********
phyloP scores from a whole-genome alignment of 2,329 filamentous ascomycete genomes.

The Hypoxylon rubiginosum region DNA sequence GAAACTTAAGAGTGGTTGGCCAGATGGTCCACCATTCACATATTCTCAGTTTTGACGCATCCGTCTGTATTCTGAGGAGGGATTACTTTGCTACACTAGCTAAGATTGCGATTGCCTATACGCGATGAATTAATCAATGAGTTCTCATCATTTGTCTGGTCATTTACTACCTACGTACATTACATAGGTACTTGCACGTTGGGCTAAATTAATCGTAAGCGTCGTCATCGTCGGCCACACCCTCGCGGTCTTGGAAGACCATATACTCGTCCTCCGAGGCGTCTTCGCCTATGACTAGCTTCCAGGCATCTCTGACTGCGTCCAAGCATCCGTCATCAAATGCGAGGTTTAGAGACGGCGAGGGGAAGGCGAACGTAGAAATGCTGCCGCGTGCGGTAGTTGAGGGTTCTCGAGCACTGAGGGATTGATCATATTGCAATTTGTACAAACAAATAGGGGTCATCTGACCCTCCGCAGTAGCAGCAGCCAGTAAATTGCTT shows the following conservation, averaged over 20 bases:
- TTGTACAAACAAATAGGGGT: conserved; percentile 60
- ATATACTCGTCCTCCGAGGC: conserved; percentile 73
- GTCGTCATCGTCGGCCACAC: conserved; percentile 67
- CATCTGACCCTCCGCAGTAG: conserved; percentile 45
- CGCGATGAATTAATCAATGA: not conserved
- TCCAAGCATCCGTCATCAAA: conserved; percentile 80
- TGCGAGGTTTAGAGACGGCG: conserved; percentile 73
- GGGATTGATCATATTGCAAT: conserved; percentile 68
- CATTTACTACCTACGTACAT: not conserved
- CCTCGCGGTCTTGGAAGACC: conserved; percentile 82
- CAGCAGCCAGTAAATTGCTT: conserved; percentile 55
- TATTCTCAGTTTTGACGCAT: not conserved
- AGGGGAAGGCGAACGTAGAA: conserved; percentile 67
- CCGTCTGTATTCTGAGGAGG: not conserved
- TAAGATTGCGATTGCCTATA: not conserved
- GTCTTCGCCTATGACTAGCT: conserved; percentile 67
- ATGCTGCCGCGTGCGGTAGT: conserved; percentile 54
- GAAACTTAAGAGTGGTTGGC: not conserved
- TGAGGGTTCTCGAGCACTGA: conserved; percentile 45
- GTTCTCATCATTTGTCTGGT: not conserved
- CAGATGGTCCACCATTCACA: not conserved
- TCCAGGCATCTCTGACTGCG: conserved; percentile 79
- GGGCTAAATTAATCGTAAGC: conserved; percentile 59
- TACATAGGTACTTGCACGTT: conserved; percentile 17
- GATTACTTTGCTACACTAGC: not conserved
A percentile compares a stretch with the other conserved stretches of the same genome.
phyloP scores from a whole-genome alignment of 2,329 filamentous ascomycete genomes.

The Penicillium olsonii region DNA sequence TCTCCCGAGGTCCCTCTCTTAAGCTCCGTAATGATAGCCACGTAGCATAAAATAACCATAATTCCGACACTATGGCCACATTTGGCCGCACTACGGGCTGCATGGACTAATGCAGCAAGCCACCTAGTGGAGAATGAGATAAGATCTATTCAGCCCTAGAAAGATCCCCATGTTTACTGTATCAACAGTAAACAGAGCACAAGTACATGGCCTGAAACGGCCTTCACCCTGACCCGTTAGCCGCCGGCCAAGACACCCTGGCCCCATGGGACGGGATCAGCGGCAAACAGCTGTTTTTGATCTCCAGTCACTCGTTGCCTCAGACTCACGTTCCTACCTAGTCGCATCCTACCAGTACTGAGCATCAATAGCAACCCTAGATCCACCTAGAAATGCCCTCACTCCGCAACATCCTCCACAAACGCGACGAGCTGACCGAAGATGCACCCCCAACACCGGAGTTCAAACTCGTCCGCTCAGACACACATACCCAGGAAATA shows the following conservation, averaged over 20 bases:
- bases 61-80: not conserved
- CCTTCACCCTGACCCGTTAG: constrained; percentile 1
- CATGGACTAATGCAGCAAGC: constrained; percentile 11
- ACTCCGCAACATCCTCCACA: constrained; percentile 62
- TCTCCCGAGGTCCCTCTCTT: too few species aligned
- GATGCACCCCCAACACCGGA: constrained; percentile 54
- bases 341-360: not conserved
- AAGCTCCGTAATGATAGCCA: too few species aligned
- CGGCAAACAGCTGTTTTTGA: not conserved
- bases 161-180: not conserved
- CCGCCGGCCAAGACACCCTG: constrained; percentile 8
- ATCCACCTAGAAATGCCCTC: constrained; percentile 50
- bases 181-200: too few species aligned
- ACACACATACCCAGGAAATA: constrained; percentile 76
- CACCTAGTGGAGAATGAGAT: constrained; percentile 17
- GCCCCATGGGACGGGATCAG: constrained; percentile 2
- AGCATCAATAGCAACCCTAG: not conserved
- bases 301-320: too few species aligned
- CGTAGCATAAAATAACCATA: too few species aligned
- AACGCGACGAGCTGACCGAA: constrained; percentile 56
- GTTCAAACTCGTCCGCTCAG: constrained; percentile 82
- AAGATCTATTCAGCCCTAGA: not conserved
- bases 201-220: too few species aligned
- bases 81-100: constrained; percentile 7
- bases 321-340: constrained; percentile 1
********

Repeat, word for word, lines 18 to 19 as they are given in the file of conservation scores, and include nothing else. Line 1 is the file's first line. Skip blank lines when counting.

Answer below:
- GTCTTCGCCTATGACTAGCT: conserved; percentile 67
- ATGCTGCCGCGTGCGGTAGT: conserved; percentile 54